Epigenetic Pathways For Stunting - GATES Foundation Study

Forty percent of the world’s children under five years old are stunted, and this carries with it disadvantage in school performance and economic activity later in life as well as a crushing burden of obesity, diabetes and cardiovascular disease. In response to the Grand Challenges call from the Bill & Melinda Gates Foundation, “Discover New Ways to Achieve Healthy Growth”, we at UWI SODECO and collaborators from The Liggins Institute, University of Auckland were funded to discover previously unrecognised underlying biological mechanisms of such stunting and the associated cardio metabolic disease burden in adulthood. The anticipated discoveries are intended to aid development of new interventions to prevent intrauterine growth restriction (IUGR) and stunting in early life in the developing world, with the ultimate objective of enhancing health and economic performance of such individuals. Our approach rests in the context of developmental biology where there is growing evidence that epigenetic processes underpin the long-term consequences of early-life environmental influences.

The Original Gates Team. From left to right: Sandra Boyne, Claudia Campbell, Hemoy Drummond, Stacey Chin, David Cuff. Missing - Joan Patterson-McNamee, Terrence Forrester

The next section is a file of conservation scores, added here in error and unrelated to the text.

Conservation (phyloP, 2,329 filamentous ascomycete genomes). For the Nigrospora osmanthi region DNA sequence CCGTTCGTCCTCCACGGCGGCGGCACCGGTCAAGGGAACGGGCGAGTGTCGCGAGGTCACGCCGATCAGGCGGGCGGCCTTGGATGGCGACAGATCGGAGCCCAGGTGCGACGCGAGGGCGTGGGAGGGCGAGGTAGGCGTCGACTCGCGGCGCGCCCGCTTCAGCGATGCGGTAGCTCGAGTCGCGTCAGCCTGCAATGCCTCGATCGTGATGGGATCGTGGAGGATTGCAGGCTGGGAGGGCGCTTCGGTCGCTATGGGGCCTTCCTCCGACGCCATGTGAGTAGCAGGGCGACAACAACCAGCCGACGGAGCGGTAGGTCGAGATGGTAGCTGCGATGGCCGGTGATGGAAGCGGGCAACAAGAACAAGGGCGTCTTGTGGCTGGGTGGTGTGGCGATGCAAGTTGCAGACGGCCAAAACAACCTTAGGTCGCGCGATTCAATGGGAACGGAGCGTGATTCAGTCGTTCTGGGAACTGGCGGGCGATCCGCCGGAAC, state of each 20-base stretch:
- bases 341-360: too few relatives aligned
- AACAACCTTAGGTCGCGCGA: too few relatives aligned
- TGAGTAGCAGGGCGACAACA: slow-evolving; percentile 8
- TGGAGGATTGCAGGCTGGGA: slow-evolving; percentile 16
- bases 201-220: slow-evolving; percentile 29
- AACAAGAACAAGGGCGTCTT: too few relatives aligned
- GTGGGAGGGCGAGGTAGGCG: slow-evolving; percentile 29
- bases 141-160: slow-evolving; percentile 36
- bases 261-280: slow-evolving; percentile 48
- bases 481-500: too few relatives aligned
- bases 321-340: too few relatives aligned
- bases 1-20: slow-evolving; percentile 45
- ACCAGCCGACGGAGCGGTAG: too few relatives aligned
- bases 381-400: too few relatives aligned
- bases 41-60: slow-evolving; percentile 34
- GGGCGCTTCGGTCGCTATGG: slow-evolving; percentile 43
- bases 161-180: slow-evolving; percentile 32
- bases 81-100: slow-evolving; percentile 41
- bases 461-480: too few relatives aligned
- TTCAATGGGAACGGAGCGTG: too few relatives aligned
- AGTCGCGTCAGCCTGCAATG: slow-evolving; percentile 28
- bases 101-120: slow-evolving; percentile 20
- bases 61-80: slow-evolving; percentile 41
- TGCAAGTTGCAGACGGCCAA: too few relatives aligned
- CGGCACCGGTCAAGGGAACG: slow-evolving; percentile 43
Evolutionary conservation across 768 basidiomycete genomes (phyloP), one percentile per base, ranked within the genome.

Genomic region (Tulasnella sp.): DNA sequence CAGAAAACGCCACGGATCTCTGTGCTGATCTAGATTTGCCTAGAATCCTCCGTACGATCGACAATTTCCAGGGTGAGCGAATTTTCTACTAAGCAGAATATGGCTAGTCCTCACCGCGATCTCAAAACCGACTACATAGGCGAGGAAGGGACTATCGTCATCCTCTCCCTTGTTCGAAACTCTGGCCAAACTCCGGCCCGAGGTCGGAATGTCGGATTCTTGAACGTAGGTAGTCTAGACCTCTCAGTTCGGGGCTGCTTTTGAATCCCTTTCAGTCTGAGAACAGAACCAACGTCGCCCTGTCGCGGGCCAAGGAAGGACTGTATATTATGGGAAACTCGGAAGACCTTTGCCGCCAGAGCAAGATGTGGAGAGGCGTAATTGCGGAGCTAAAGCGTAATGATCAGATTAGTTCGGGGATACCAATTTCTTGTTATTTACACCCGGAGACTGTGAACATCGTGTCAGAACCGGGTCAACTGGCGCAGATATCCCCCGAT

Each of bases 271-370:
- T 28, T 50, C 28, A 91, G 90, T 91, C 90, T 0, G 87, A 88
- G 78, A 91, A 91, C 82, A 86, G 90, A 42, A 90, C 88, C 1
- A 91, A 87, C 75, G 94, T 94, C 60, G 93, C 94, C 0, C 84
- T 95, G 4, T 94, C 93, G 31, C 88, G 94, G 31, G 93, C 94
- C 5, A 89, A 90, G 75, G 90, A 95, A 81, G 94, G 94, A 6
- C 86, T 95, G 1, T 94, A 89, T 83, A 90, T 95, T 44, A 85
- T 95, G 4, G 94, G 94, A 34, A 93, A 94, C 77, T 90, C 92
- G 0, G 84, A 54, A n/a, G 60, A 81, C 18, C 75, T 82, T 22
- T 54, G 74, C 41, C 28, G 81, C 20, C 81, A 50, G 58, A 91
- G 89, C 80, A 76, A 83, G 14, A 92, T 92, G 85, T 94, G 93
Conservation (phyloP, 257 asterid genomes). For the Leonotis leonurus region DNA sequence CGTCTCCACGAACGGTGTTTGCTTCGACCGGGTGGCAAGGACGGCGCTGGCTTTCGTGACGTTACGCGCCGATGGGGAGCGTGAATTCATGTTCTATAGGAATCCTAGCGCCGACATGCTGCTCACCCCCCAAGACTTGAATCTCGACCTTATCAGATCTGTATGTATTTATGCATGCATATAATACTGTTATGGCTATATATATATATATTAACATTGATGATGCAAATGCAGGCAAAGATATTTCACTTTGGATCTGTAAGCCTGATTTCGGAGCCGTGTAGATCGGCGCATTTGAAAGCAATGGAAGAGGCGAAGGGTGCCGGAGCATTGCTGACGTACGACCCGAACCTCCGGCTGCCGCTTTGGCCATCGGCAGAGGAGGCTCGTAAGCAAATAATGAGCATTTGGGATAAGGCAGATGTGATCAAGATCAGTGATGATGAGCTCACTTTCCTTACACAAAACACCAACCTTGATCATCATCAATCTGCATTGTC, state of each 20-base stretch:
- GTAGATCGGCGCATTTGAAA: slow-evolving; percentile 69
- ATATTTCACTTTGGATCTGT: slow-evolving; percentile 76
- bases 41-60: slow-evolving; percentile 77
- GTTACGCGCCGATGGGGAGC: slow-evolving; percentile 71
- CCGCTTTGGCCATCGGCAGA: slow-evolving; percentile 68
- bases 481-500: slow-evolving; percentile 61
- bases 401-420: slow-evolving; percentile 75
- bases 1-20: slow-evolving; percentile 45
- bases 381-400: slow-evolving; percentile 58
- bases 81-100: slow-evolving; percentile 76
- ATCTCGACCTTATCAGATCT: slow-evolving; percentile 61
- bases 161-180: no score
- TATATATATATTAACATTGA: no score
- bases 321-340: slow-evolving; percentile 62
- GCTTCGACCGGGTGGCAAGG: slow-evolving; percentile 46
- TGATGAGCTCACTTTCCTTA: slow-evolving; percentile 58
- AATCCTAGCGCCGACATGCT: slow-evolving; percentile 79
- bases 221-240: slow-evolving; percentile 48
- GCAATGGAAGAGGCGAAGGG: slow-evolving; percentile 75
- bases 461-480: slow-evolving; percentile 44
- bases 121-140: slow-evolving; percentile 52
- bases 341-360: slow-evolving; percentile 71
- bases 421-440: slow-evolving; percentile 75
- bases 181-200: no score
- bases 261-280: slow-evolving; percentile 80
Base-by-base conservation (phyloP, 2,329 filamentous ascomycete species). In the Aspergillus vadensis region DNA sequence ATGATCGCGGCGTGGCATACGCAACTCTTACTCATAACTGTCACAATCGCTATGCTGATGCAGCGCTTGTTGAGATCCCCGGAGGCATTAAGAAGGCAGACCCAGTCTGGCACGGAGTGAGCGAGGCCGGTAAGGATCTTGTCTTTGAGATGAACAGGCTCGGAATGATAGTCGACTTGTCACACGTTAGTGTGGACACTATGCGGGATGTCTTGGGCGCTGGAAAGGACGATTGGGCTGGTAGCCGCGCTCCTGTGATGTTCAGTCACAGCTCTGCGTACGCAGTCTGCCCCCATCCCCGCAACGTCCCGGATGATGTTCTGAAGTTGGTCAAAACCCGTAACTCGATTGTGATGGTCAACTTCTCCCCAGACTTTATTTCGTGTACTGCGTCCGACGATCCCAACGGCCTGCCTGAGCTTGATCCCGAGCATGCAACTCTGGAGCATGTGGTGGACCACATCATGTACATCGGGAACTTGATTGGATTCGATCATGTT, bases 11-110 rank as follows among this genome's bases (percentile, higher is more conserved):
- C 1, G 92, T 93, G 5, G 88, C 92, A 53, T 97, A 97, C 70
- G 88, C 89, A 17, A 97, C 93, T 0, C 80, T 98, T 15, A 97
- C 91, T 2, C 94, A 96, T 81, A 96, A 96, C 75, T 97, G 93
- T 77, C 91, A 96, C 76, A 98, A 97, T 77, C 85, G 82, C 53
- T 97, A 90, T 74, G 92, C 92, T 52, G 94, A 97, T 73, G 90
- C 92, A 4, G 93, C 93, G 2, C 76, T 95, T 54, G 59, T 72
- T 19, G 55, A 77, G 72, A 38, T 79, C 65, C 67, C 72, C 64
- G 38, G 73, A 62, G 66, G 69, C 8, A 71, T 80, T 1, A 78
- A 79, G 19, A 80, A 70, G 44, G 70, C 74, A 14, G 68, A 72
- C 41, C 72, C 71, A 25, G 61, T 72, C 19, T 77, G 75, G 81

Prof Forrester with his original team of researchers on the Gates Project. From left to right: Terrence Forrester, Claudia Campbell, Hemoy Drummond, David Cuff, Stacey Chin. Missing - Sandra Boyne, Joan Patterson-McNamee

A little boy standing on a stadiometer, which measures his height.

Stunting is closely linked to both IUGR and other adverse developmental consequences such as central adiposity. There are multiple ultimate pathways to stunting involving intergenerational, prenatal and postnatal factors. If the underlying pathways that are either developmentally or trans-generationally regulated by specific epigenetic mechanisms can be identified, then strategies can be envisaged for developing targeted interventions. We have set out to identify specific epigenetic marks at birth and in infancy, which are related to maternal nutrition, and in turn, to how the children’s growth, body composition and other outcomes such as obesity, cardiovascular risk and cognition emerge. We aim to provide a better understanding of the underlying pathophysiological pathways and mechanisms that lead to stunting. We also aim to better understand how nutrition affects these pathways and mechanisms, which will in turn accelerate the development of specific nutrient-related interventions applicable in pregnancy, lactation and infancy.  With these new interventions, it is expected that adverse developmental outcomes such as IUGR and stunting will be improved.

Carene Lindsay, Technical Assistant, encouraging a little girl to stand straight so that an accurate height measurement may be taken.

This is a multi-site study with operations in Jamaica, New Zealand, Singapore and Ghana.  The Principal Investigator at the Jamaica site and Co-Principal Investigator of the overall project is Professor Terrence Forrester and the Research Fellow managing local operations is Dr. Claudia Campbell. The team is rounded out by Ms. Carene Lindsay (Technical Assistant) and Mr. Mark Dennis (Driver).

The current Gates Team. From left to right: Terrence Forrester, Claudia Campbell, Mark Dennis, Carene Lindsay.

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